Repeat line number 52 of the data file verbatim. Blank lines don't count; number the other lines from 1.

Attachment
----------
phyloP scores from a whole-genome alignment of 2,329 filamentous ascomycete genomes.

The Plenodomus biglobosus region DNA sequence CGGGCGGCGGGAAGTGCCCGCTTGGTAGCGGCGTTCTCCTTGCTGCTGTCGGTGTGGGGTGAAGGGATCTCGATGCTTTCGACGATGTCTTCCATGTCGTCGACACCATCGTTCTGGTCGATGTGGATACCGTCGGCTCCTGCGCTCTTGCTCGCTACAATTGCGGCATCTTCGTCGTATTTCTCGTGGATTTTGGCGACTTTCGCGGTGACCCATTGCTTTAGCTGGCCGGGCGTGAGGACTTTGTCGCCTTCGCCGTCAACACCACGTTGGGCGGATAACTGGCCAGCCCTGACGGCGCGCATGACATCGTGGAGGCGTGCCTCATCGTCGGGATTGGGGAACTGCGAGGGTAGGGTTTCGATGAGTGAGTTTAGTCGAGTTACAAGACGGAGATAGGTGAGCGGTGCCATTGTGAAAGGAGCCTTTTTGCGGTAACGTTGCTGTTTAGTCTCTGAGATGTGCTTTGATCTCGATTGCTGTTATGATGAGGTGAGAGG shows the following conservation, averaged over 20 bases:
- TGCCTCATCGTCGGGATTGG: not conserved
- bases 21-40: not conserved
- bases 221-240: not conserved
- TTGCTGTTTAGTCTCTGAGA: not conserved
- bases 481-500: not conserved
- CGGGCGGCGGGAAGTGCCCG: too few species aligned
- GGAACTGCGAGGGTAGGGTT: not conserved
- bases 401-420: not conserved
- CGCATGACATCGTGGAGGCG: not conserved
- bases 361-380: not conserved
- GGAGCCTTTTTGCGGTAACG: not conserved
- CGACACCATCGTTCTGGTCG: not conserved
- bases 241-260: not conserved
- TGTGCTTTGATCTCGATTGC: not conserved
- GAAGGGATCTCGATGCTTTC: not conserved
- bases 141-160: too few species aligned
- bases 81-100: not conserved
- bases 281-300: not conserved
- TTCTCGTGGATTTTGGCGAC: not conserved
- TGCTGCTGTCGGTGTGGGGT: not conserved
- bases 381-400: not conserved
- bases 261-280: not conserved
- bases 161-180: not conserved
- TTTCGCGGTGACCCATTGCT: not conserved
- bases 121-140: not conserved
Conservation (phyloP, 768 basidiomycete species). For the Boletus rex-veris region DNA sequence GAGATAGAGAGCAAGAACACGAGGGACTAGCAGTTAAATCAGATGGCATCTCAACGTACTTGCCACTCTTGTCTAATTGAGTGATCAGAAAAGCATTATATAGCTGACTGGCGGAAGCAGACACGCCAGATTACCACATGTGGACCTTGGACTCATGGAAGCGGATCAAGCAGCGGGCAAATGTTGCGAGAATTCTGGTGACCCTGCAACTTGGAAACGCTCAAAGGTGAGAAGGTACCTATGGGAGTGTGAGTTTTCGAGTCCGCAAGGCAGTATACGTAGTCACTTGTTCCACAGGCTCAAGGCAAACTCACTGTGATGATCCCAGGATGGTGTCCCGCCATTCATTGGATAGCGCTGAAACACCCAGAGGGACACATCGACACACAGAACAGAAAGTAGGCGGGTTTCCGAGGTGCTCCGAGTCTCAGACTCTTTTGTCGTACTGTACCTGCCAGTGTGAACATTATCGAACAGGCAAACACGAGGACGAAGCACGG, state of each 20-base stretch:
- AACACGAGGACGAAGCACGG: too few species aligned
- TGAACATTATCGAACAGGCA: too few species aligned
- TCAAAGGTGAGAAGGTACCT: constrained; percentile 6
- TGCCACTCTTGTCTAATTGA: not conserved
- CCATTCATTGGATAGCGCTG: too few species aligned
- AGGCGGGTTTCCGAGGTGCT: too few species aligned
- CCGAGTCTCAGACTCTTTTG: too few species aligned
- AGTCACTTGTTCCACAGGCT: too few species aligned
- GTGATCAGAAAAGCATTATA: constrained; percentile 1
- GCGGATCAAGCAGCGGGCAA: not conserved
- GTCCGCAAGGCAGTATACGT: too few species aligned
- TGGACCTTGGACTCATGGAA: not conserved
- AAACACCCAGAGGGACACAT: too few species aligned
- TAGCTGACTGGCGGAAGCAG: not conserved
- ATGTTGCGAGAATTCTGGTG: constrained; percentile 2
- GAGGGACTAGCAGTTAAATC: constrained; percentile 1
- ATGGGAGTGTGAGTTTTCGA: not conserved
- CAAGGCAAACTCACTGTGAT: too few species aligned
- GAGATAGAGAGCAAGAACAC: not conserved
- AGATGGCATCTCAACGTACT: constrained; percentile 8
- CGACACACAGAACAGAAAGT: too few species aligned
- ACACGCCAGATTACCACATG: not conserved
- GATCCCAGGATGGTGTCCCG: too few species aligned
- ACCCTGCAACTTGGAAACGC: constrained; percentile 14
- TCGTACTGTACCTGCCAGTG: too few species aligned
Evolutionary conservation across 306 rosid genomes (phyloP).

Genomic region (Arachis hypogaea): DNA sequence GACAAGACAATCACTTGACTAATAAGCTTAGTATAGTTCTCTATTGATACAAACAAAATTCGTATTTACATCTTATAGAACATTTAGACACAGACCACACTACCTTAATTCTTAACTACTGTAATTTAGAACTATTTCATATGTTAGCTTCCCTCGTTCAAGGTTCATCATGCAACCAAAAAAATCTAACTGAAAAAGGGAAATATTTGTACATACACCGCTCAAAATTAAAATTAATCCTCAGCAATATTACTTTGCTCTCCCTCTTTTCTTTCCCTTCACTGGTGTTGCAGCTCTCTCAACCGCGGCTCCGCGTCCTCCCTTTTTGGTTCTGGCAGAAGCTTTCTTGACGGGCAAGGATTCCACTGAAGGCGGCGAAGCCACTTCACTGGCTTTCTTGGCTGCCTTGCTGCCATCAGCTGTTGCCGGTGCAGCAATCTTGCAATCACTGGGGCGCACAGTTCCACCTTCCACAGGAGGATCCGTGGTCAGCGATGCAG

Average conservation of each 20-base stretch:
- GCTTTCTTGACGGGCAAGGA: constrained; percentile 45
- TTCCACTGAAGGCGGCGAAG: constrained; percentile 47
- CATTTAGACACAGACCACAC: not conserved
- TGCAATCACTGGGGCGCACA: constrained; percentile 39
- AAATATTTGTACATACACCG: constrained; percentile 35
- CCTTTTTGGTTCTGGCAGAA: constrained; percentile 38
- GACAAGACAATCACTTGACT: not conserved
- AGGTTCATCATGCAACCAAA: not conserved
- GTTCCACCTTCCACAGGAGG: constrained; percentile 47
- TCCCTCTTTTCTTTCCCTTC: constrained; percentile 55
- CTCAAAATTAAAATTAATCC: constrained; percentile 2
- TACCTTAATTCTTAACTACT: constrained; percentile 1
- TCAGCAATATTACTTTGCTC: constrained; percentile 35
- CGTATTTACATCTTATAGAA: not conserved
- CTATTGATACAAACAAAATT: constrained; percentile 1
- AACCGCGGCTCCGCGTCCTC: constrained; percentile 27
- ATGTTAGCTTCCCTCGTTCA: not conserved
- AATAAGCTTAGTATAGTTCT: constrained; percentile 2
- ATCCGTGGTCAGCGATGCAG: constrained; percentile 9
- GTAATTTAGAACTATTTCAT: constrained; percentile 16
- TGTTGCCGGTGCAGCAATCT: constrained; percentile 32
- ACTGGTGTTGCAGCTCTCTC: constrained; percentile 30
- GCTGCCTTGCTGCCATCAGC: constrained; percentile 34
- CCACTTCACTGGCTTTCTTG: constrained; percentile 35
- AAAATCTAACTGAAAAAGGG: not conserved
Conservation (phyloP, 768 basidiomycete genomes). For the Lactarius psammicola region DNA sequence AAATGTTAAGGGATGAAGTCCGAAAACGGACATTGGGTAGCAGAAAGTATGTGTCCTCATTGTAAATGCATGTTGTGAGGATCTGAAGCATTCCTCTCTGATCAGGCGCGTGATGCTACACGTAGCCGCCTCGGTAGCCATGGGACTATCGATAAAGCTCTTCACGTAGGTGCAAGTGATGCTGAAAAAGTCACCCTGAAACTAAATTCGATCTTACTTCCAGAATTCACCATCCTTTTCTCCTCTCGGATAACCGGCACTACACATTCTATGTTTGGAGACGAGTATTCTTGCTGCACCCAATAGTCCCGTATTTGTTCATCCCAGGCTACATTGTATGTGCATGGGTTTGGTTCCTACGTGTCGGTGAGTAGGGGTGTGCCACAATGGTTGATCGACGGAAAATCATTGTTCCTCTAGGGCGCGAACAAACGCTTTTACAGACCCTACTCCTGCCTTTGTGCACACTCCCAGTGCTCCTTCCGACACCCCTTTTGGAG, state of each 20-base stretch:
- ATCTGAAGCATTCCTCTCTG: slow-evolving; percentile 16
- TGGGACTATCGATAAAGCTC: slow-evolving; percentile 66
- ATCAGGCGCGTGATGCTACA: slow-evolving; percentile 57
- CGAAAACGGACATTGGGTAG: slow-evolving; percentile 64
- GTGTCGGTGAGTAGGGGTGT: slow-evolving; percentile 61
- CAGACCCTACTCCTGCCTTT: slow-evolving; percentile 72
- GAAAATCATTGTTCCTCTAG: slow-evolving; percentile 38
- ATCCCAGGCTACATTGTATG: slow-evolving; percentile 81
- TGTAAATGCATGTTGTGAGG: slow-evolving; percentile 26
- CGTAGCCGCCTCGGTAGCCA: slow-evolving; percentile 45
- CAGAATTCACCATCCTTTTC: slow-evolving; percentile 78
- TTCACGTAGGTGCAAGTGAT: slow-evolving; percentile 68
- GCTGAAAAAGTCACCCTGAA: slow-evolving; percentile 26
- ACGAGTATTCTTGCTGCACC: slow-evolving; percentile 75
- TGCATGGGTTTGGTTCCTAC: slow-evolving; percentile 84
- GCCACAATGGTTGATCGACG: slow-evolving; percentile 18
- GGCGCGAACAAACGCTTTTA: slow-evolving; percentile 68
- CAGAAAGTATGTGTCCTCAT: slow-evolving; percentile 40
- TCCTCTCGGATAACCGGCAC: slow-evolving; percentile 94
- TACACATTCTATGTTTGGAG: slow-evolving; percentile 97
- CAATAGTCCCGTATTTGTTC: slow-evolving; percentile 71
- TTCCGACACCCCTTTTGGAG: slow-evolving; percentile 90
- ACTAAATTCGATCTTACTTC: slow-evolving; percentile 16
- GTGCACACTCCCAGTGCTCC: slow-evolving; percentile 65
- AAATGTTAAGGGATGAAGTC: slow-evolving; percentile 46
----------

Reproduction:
- ACCCTGCAACTTGGAAACGC: constrained; percentile 14